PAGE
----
In this vein, the following story was told; in the early part of the twentieth century many Jews who moved to America faced the tremendous challenge (nisayon) of not working on Shabbos. Most employers insisted that their employees work on Shabbos and if they refused they would be instantly fired. Many Jews succumbed to this nisayon and worked on Shabbos. Yet there were a minority who remained steadfast in their Shabbos observance despite the great challenges that this posed.
There were two such men who did this, yet their children developed very differently. One of them merited to have children who devotedly followed in his footsteps to be G-d fearing Jews. But the children of the other man did not grow up in the same way and rejected Torah observance. The second man once approached Rav Aaron Kotler zt”l and asked him why his children had not followed in his footsteps whilst those of his friend did.
He answered that whilst both men refused to work on Shabbos they expressed very different attitudes to their children. This man would return home on Friday after he was fired and come to the Shabbos table despondent, saying how difficult it was to keep the Torah in America. He constantly bemoaned his financial situation and worried about how he would find another job. His children would hear this and see how difficult Shabbos observance was; Shabbos, and by extension, all Torah, in their minds, became a difficult, unpleasant burden that only brought pain and sorrow every week. Unsurprisingly, as soon as they grew up, they were unwilling to undergo such ‘suffering’ and dropped Shabbos and the other Mitzvot.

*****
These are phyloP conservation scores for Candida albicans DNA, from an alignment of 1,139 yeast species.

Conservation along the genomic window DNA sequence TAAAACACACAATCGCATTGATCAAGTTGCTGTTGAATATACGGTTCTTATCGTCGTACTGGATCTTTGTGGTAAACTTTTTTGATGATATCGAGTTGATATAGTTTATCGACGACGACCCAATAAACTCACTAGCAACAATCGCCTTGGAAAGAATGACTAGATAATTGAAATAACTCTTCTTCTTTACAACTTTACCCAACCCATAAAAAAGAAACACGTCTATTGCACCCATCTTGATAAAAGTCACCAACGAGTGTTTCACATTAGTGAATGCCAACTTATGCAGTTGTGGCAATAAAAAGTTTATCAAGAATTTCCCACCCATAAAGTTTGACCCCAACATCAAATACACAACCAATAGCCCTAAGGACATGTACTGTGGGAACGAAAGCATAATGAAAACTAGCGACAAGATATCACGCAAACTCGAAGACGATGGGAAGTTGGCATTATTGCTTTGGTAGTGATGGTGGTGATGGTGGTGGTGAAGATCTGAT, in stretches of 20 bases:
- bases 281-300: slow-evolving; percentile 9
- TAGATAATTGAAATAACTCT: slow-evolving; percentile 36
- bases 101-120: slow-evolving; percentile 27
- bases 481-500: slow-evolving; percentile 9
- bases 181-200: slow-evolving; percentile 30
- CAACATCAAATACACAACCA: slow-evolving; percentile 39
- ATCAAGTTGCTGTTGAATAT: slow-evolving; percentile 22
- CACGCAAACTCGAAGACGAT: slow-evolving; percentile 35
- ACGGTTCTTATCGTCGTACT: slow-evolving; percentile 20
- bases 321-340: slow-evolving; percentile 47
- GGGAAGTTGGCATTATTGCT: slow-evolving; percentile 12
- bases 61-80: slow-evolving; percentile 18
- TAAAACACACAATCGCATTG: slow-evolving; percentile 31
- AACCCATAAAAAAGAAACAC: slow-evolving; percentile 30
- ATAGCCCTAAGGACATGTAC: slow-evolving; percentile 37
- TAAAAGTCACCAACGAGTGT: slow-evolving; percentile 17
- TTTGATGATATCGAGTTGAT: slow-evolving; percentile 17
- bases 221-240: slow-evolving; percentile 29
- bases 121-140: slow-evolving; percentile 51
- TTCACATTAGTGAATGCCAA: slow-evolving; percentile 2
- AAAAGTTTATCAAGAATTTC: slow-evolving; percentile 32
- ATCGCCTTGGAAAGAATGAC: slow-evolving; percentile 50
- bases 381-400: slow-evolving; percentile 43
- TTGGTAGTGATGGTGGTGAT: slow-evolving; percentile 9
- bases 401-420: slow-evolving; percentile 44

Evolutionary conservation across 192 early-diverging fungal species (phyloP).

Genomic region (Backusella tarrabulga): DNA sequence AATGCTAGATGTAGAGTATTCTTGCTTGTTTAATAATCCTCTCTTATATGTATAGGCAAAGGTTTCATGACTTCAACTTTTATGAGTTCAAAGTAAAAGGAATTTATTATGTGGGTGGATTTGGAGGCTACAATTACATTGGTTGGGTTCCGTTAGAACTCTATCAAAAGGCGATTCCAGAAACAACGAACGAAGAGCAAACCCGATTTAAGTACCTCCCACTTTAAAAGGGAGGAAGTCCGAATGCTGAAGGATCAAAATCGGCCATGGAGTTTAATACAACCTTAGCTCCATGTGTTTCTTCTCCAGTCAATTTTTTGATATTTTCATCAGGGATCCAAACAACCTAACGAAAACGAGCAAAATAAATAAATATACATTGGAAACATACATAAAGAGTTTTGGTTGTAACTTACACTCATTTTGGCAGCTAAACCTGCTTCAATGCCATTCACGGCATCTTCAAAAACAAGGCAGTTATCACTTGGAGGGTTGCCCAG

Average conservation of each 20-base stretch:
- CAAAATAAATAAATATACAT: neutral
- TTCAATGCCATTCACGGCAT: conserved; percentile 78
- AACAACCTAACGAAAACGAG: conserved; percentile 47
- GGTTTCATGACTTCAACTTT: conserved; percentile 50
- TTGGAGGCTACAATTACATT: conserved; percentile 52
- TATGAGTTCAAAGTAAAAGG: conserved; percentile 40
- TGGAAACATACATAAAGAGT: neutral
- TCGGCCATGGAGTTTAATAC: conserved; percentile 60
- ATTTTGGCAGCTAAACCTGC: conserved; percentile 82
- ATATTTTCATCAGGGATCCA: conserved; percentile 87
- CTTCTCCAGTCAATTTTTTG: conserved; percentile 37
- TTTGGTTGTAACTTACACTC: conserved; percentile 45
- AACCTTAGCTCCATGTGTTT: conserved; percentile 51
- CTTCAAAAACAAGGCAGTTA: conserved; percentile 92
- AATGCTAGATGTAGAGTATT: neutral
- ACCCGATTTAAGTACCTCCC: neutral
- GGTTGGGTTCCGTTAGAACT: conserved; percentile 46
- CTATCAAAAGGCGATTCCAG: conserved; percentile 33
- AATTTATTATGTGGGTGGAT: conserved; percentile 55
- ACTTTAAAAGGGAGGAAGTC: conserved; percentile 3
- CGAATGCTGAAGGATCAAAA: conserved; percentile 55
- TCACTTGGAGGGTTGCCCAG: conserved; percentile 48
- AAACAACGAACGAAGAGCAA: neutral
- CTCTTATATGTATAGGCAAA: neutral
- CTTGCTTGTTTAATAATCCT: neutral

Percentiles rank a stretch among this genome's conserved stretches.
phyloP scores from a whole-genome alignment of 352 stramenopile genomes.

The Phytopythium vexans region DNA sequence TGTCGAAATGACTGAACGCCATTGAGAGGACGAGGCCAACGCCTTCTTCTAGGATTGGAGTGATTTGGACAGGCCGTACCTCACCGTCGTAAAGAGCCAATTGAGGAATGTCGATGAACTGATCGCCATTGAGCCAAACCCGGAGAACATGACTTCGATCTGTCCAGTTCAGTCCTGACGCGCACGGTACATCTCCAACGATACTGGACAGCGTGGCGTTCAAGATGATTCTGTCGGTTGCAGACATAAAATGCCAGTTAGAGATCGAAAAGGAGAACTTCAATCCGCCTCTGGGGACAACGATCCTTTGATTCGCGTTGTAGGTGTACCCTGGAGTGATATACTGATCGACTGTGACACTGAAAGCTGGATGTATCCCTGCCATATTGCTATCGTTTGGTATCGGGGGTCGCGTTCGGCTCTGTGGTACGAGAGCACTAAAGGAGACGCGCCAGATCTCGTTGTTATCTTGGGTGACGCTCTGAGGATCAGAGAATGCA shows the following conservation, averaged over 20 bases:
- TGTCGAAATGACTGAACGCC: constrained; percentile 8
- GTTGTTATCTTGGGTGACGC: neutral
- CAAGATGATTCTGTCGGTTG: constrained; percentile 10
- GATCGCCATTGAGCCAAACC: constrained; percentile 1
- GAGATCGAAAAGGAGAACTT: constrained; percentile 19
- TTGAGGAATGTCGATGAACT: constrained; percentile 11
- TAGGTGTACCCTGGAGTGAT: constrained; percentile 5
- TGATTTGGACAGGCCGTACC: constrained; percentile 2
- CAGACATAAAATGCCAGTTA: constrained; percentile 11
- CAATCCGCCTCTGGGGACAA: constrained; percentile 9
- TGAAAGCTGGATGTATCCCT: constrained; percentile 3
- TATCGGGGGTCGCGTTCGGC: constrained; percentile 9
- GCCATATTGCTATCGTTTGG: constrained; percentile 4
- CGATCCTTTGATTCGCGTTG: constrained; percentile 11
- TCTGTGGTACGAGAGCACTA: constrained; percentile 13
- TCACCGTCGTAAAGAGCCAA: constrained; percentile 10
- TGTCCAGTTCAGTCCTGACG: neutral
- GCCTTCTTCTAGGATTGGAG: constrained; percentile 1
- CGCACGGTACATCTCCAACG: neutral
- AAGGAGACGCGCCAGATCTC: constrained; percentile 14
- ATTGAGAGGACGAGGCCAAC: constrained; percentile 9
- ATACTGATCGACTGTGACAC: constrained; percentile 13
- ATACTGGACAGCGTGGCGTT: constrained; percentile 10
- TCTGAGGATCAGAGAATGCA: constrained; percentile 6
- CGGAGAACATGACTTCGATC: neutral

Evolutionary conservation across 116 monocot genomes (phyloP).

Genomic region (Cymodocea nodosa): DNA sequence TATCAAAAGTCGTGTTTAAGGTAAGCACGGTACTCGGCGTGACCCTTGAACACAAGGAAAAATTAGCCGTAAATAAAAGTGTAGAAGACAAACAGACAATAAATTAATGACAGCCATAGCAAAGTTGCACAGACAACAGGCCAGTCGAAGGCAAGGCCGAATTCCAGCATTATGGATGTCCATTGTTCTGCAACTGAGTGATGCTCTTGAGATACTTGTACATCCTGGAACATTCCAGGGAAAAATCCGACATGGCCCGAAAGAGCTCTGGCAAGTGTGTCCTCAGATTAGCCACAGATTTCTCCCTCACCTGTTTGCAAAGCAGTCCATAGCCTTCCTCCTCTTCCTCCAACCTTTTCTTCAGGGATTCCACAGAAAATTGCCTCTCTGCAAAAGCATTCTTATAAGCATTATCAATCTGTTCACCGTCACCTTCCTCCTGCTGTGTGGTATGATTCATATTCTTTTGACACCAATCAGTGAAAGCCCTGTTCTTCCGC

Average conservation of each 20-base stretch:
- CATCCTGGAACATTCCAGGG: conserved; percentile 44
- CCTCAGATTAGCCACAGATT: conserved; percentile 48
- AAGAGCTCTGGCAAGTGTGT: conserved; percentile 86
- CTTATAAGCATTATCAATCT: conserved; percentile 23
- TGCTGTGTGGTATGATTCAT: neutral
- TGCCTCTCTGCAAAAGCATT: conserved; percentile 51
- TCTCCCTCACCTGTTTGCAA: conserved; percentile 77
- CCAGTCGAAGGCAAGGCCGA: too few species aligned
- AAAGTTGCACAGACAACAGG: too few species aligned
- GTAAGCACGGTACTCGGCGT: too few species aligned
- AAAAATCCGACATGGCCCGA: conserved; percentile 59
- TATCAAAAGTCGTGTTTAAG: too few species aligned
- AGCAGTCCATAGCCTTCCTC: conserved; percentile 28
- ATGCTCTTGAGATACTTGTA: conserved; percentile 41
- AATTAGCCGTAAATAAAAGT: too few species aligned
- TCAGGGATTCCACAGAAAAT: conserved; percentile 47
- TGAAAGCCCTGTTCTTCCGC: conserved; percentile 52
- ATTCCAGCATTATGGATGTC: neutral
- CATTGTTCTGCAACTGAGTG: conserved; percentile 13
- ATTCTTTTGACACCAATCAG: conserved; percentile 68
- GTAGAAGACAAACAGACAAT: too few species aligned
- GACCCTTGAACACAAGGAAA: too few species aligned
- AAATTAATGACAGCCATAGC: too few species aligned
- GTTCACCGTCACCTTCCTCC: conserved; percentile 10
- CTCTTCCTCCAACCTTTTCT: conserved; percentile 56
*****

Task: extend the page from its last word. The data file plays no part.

In contrast, his friend came home with an entirely different attitude. He came to the Shabbos table with great joy and enthusiasm, happy to have remained steadfast in his Shabbos observance. He saw it as a privilege to have stood up for the honor of Shabbos and was confident that HaShem would enable him to provide for his family. Thus his children grew up seeing Torah observance as the key to a rewarding and meaningful life.
This essential lesson from Rav Feinstein and Rav Kotler provides us with the key to answer our original question. Our children will inevitably see others of different levels of Torah observance and standards, however if they are taught that observing the Torah is a joyous opportunity then they are far more likely to not be tempted by seemingly ‘easier’ or more ‘pleasurable’ lifestyles.
One example of this is how parents approach Jewish holidays that require considerable work and preparation, such as Pesach. If the atmosphere in the home is one of tenseness at the burden of having to clean the house then the children will likely grow up with the attitude that Pesach is a burden. But if the hard work is approached in a positive way then they will see Pesach as a time of great happiness.
One final vital point is that it is very difficult, if not impossible, to communicate the joy of Torah observance to one’s children, if the parent does not feel that joy himself. Children are influenced far more by how we live, then what we say.
Thus, as well as a key message in parenting, this is an essential lesson in our own lives; that Torah is the only way to achieve true meaning and life satisfaction. If we inculcate that into our own lives then our children will surely emulate us.